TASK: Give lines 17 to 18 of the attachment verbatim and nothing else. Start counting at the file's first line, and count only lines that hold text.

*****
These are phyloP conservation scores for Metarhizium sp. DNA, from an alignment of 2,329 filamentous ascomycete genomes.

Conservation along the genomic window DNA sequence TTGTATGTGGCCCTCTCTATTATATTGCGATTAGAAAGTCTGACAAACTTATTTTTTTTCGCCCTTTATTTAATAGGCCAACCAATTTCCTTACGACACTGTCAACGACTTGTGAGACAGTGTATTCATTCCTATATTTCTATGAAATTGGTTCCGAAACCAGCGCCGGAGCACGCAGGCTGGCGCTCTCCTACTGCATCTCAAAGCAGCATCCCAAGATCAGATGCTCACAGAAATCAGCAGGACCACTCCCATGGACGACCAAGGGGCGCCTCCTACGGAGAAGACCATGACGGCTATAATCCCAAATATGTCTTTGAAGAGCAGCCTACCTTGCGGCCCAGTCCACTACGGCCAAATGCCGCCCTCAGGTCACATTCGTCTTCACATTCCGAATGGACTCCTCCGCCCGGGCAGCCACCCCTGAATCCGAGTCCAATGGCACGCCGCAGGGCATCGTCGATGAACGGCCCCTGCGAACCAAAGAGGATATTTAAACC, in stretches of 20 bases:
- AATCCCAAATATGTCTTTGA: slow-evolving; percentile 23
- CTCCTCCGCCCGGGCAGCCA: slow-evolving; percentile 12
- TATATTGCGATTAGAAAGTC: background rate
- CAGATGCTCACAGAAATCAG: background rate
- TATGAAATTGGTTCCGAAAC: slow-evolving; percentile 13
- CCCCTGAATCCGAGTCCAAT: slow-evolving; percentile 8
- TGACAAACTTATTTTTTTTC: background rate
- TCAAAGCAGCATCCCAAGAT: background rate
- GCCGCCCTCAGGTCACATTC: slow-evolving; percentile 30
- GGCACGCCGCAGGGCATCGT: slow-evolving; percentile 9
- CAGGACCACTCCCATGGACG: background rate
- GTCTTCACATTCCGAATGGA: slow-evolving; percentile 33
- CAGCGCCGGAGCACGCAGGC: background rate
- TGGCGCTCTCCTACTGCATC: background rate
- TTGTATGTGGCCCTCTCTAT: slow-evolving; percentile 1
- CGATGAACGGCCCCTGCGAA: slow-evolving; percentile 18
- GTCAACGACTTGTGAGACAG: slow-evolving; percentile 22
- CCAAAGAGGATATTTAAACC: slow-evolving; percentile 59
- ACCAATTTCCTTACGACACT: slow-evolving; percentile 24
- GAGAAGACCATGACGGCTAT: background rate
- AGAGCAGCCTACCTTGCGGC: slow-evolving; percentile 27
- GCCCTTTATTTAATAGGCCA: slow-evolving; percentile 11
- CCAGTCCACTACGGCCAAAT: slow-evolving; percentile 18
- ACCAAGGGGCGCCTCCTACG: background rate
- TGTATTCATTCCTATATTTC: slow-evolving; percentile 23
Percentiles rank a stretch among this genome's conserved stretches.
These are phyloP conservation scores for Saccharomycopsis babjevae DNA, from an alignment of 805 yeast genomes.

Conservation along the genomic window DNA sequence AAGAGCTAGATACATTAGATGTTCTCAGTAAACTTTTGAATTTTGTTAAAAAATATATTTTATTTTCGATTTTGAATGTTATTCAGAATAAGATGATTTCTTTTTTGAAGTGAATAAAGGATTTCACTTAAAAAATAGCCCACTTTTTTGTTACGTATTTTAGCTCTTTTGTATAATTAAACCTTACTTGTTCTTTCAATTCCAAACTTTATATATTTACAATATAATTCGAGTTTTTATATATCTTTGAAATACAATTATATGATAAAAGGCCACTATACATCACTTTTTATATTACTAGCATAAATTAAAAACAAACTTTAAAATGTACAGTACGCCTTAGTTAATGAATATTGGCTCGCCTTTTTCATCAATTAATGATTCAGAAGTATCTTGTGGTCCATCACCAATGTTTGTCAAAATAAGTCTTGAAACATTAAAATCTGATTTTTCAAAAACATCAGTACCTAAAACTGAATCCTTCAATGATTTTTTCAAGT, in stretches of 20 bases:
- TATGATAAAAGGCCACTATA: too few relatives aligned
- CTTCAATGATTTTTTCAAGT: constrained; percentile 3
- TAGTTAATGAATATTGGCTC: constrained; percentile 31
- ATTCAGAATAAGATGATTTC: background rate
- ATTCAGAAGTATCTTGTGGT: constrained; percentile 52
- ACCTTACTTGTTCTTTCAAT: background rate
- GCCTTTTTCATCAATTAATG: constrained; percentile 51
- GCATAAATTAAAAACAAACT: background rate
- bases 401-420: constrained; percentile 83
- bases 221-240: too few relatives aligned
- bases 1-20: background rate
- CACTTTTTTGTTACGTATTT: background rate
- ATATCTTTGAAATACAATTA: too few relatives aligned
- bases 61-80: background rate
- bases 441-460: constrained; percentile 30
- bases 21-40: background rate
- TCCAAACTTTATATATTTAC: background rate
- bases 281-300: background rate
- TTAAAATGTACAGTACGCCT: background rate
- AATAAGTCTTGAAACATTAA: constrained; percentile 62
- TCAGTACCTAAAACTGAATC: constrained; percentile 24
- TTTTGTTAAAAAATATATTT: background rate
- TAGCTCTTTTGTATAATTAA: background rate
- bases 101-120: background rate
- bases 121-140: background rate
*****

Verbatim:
- TTGTATGTGGCCCTCTCTAT: slow-evolving; percentile 1
- CGATGAACGGCCCCTGCGAA: slow-evolving; percentile 18